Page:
Four homegrown titles will try to steal away attention from Age of Ultron: Alibaba and the Thief (阿里巴巴大盗奇兵) , Unforgettable Blast (迷于狂), Feed Me (哺乳期的女人) and Love Without Distance (土豪520). All four titles are aimed at different demographics. Alibaba is an animated flick for kids, Unforgettable Blast is for twentysomethings, Feed Me is for arthouse film enthusiasts and Love Without Distance is for adult crowds.
Alibaba has already earned nearly $600K from advance screenings, so if buzz is strong it could end up connecting with families who have children that are too young for Ultron. Love Without Distance comes with name recognition courtesy of Francis Ng (his third film released in six weeks), Ma Tainyu and Zhou Weitong, which means it could turn into a modest hit. Unforgettable Blast is already battling negative buzz. As for Feed Me, it could find a niche among viewers who crave something other than a blockbuster.
One other imported film is entering theaters this week, India's P.K. (我的个神啊). The highest grossing Indian movie of all time will try to reverse the trend of Bollywood cinema not catching on in China. Only six Bollywood films have entered China since 2010, and the last one, Happy New Year starring Shah Rukh Khan, failed to hit even $1 million. Popular actor Wang Baoqiang (王宝强) is providing the lead actor's voice in this dubbed version of P.K. which could bring in some fans, however chatter from Sina Weibo indicates the nearly six-month delay since the domestic Indian release has hurt box office prospects since fans have already gotten their hands on HD copies. Still, according to EntGroup's EFMT Marketing Index, P.K. boasts the strongest awareness, intent to purchase and word-of-mouth levels of any new release this week.
Camille Rizko, Founder and CEO, Doremi Labs, 1985-Present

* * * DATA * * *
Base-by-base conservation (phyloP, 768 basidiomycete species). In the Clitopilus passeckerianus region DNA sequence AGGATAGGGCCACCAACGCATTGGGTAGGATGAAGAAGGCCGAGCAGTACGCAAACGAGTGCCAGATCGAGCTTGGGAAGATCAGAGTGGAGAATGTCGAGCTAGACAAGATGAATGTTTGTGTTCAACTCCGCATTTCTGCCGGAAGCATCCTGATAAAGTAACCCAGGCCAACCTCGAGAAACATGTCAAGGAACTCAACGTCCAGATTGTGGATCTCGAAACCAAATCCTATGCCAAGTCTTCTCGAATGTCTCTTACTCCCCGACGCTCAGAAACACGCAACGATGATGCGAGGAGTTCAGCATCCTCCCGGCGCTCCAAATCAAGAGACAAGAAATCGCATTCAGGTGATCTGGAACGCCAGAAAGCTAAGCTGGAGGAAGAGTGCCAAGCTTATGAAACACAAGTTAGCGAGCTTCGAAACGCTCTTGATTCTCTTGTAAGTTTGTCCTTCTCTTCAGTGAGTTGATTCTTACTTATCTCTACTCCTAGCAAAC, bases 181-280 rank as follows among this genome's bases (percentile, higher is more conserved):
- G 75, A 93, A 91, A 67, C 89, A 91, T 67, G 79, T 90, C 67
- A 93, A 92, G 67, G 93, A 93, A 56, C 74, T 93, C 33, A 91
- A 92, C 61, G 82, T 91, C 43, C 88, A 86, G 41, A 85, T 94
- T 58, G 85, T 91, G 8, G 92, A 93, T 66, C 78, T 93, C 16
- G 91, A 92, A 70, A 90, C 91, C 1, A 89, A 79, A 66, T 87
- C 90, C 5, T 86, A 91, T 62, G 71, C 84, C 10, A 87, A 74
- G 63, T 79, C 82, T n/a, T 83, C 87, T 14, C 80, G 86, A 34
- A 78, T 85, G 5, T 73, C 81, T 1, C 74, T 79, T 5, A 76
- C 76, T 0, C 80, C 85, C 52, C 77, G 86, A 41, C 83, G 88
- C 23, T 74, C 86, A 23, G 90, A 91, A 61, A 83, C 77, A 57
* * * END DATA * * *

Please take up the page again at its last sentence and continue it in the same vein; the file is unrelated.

Interview by Daniel Loria
How did the founding of the company come about?
The company was founded in 1985 in my garage, and we incorporated in 1988. The original mission was to build a tapeless 8-track digital audio workstation for post-production. Ten years later we started aligning our technology to imaging; we started with audio and went to imaging in 1995. It culminated in 2005 with the imaging for cinema.
What were some of your first products to really get traction in the cinema industry?
Our first product, the digital audio workstation, was successful and we built that until 1994. We sold hundreds of those products. In 1995 we introduced the video disc recorder for post-production application, and we sold that for roughly another ten years-and we sold thousands of those products. Then in 2005 we branched out to digital cinema exhibition with our digital cinema server, and that was also quite successful.
What did the spread of digital cinema mean for Doremi as a company?
We were approached back in 1998 to do digital cinema, but at that time we just didn't see the market. We refused those requests solely based on the cost of digital cinema when compared to a film projector. The quality of the presentation was lower back then. In 2005 when we started seeing the DLP technology and what it offers exhibitors, that's when we went into digital cinema. We came in with a server and a technology that no one else had.